New Amsterdam Theatre
214 West 42nd Street
Potomac Stages Broadway
The Lion King
Julie Taymor's incredibly inventive stage adaptation of the Disney film looks just about as fabulous as it did when it first opened to unanimous acclaim four years ago. Since then it has played to sold out houses and it shows no signs of slowing down. It also shows no signs of age, staying as fresh and as colorful and as exciting as it was when it opened.
Storyline: The stage adaptation expands on the Disney animated film but retains its basic plot line of the king of beasts raising his son to succeed him but who is killed by his jealous brother who then sends the son off into exile and assumes the thrown. When the son grows up he returns to reclaim his birthright and save the animal kingdom from the ruinous rule of his evil uncle.
Taymorís adaptation is uniquely hers even though there are notable contributions from many other artists. The songs by Elton John and Tim Rice have a number of fine moments with a strongly atmospheric sound. Additional musical materials combine to enhance the content of the original score. The book by the co-creators of the screenplay is efficient if slight and there are performances by an extremely talented troupe who work hard.
But The Lion King on stage is definitely Julie Taymorís vision, from the moment the lights dim. She took a marvelously visual movie and converted it into a unique visual experience, which is tied more to the origins of theater as spectacle than theater as literature. From leaping antelope to lumbering elephants, from living savanna grasses to draught dried lakes, from burning suns to sparkling stars, from leering hyenas to crying lionesses, from flying buzzards to flitting fireflies, from towering rock formations to looming monster skeletons, from scampering shadow puppets to visages of the Lion King himself, there is a new marvel at every turn.
Two of the original leads and a strong cast of replacement talent deliver all that is expected of them. Samuel E. Wright as the Lion King raising a son to succeed him and Tom Alan Robbins as Pumbaa the wart hog (now teamed with John E. Brady as his pal Timon) are veterans of the opening night. Joining them are Sheila Gibbs who is particularly impressive as the chanting visage Rafiki and Derek Smith is a commandingly evil Scar. The grown up Simba and Nala are Christopher Jackson and Sharon L. Young, both of whom are strong of voice and characterization. Tony Freeman now operates the hand puppet Zazu with dexterity and agility. A particular challenge for the casting director of this long-running hit must be coming up with talented children for the parts of young Simba and Nala who have to act, dance and sing with energy and charm. That challenge was certainly well met with Mykel Bath and Aaliyyah Hill the night we reviewed the show.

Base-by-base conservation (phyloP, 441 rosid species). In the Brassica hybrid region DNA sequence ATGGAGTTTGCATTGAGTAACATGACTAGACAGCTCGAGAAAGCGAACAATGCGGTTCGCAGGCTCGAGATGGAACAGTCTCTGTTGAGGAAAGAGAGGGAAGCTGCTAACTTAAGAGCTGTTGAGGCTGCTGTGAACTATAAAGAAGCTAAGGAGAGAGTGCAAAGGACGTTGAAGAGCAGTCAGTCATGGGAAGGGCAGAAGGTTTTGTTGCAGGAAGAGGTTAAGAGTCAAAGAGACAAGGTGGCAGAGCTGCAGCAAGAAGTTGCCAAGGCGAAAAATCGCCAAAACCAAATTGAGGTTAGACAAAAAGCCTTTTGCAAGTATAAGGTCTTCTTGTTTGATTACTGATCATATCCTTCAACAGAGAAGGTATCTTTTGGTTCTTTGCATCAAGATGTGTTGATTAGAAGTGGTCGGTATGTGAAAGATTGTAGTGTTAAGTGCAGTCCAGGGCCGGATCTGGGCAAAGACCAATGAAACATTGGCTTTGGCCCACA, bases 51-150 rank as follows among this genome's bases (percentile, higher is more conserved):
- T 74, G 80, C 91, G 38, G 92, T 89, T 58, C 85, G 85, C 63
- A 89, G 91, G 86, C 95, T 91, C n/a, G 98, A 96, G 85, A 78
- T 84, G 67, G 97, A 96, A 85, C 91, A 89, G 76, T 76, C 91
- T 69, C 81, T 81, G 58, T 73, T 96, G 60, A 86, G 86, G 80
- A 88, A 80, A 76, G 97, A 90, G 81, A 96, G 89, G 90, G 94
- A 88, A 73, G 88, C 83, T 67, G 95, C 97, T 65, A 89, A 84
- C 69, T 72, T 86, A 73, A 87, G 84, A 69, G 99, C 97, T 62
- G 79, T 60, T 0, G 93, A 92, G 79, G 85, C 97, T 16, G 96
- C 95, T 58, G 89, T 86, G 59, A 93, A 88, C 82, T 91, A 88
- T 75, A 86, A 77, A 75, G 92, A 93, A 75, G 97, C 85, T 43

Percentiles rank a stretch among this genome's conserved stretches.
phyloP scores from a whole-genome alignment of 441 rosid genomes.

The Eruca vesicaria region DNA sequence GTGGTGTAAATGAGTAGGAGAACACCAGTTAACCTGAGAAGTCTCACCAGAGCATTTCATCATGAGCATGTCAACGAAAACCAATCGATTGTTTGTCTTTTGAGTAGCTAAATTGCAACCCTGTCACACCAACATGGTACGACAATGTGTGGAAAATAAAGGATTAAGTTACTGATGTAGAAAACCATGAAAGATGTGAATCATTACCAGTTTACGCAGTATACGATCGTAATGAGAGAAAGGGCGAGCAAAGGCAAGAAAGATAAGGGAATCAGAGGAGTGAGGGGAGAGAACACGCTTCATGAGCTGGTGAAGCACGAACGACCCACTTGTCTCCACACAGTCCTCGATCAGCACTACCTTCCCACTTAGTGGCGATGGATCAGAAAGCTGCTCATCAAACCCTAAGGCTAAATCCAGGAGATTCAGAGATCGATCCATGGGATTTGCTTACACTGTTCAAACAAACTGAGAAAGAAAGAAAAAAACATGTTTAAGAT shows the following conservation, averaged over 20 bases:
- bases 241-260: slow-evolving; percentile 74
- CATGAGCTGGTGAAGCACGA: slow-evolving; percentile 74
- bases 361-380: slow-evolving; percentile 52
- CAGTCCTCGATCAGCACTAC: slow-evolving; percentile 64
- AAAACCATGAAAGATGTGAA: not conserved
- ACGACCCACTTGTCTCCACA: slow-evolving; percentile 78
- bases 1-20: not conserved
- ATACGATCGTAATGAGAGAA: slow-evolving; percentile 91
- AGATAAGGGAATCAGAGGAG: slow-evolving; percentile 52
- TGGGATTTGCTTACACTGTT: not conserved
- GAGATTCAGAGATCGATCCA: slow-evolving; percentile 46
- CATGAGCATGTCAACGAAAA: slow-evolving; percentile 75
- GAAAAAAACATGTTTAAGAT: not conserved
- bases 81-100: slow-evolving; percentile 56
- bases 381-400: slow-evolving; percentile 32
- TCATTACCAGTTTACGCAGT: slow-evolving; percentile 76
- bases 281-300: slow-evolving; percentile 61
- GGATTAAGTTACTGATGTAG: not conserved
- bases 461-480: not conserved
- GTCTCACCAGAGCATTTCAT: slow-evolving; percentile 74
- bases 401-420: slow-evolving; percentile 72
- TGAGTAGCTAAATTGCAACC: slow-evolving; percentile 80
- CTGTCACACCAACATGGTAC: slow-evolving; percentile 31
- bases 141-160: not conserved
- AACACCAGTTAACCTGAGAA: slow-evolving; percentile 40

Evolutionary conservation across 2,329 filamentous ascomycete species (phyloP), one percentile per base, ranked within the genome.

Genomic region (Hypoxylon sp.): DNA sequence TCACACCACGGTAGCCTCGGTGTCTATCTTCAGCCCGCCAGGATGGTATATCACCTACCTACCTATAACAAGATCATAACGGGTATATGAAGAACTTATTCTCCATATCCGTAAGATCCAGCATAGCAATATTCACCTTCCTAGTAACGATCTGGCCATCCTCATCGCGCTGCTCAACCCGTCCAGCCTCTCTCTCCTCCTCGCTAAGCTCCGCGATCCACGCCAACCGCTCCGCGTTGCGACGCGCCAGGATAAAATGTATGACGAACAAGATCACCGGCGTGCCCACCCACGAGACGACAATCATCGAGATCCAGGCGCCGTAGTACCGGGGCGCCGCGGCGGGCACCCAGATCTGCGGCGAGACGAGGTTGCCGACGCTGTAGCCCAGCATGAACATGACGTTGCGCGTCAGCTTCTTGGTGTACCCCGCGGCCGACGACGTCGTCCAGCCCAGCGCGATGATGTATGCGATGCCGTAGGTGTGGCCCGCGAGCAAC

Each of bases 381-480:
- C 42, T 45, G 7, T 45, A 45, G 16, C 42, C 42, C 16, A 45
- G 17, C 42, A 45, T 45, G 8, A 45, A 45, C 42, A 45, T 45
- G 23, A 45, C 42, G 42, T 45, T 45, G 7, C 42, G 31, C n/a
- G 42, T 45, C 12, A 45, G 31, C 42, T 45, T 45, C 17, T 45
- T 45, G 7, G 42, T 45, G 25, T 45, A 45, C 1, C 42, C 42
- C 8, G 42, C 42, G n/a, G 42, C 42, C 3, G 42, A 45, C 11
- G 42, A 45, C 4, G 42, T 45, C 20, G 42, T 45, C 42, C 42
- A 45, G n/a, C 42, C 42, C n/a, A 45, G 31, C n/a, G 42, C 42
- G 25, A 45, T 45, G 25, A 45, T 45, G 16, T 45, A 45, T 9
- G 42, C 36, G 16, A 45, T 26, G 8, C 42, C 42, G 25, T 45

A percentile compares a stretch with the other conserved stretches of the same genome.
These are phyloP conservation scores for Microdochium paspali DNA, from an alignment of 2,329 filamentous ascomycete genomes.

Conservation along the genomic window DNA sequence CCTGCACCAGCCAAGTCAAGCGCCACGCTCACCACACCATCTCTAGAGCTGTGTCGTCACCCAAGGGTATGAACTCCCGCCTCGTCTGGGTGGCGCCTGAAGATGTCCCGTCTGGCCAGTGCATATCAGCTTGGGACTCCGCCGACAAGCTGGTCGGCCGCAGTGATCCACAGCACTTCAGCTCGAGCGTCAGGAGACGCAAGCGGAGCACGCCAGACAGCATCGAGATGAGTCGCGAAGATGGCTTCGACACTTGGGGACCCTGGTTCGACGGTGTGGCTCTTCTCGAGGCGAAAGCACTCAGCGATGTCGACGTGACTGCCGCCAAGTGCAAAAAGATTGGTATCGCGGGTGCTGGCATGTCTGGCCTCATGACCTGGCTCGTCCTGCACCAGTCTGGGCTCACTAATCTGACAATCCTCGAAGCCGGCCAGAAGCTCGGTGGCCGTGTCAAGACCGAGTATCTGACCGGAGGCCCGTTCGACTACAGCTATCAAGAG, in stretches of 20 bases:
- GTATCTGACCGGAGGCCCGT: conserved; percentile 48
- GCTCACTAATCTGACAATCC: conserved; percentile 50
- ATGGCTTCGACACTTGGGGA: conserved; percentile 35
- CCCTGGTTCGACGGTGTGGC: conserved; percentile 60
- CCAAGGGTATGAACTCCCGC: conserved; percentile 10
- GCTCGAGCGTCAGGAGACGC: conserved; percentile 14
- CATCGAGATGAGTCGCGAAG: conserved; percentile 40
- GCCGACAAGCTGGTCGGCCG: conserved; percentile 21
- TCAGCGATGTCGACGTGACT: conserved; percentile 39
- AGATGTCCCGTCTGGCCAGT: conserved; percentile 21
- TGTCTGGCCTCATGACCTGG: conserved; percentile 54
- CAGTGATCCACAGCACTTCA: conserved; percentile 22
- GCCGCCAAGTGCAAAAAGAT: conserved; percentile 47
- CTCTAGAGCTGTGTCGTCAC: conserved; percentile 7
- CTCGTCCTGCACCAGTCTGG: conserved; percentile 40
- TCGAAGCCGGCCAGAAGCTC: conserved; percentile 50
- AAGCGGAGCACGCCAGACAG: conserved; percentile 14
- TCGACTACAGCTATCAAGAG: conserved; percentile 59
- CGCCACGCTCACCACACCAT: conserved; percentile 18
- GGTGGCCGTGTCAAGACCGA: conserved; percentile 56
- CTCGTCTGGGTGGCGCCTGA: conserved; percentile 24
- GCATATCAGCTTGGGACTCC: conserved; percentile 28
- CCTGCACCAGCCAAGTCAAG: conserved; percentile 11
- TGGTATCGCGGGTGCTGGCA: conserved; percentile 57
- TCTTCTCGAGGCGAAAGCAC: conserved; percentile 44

Directed by Julie Taymor. Music and Lyrics by Elton John and Tim Rice. Additional music and lyrics by Lebo M, Mark Mancina, Jay Rifkin, Julie Taymor, Hans Zimmer, Tsidii Le Loka. Book by Roger Allers and Irene Mecchi. Choreographed by Garth Fagan. Scenic design by Richard Hudson. Costume design by Julie Taymor. Lighting design by Donald Holder. Mas and puppet design by Julie Taymor and Michael Curry. Sound design by Tony Meola. Orchstrations by Robert Elhai, David Metzger and Bruce Fowler. Music direction by Joseph Church. Cast: Derek Smith, Samuel E. Wright, Sheila Gibbs, John E. Brady, Tony Freeman, Tom Alan Robbins, Christopher Jackson, Sharon L. Young, Curtis Ií Cook, Lana Gordon, Timothy Gulan, Mykel Bath, Aaliyyah Hill.
Directed by Julie Taymor
Most Music and Lyrics by Elton John and Tim Rice
Running time 2 hours 45 minutes
Price range $30 - $95